About the Author
KATE MARSHALL is the coauthor (with her husband, David) of The Book of Us. She has written Words to Live By with her daughter, EMILY MARSHALL, a student at Wesleyan University. Their home is in Moraga, California.
Excerpt. © Reprinted by permission. All rights reserved.
WHEN TO USE THIS JOURNAL
There are as many right times to use this journal as there are people who have lessons to teach and people who want to learn them. Words to Live By can be a heartfelt gift for any big moment in life, from heading off to college, boarding school, or military service to graduating from a school or program to having a milestone birthday (turning thirteen, sixteen, eighteen, twenty-one . . . ) to a celebration of young adulthood (bar mitzvah, quincea–ero, etc.) to a wedding, first job, first child, or other new beginning.
But you don't need to be celebrating a milestone to share wisdom. Writing down some hard-won life lessons is a great way to leave a footprint in the sand. You may want to use this journal on a visit with an aging relative to help you understand their values and record them for posterity, or as a tool to ask questions of someone whose life you admire and to honor that person's viewpoints. You may want to use it to chronicle your own views for clarity and insight into your own approach to life.
There is no one right way or one special occasion for using this journal. Trust yourself to know when to record your or someone else's views on living fully and beautifully. It could be at a big juncture in life or at a quiet, reflective time.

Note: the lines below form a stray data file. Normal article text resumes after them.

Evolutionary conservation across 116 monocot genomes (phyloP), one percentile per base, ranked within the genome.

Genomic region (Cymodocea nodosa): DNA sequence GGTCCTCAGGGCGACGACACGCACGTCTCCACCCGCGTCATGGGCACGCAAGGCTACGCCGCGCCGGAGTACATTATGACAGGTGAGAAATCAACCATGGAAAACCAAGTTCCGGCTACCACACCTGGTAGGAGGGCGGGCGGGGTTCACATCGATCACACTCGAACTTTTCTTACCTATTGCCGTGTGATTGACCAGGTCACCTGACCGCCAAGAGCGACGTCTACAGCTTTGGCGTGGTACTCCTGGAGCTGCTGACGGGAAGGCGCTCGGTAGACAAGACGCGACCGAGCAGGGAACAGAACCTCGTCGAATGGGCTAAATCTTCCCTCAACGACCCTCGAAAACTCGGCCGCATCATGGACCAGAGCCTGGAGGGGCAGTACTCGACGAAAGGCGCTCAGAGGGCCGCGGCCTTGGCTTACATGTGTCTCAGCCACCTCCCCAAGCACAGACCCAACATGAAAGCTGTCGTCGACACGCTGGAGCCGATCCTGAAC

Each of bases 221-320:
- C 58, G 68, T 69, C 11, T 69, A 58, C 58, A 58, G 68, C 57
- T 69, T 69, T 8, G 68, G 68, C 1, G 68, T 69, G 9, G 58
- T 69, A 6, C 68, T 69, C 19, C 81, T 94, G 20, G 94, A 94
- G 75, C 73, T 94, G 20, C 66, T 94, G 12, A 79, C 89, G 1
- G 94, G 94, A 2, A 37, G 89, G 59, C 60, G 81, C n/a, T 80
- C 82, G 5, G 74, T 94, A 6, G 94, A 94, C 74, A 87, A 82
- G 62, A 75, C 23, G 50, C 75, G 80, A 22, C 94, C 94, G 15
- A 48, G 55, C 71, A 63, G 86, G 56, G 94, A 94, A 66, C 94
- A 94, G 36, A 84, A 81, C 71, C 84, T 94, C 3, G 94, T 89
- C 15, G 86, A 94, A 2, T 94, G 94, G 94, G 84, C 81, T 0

PLANNING THIS JOURNAL
Once you've decided to give this unique book to a loved one, you'll need to decide how you'd like to use it. Before you begin, determine how many contributors you want. Having lots of contributors can make for a rich variety of styles and viewpoints and can give a more complete picture of "the village" that raised the person getting the journal. On the other hand, a journal written just by parents or a favorite grandparent can allow these writers more space to express themselves in an intimate and personal way. Whichever you choose, make sure you allow plenty of time for contributors (yourself or a group) to fill in the advice. If you're giving this as a gift for a particular occasion, start well ahead of time, or give the gift with a promise to have it filled out within a certain time.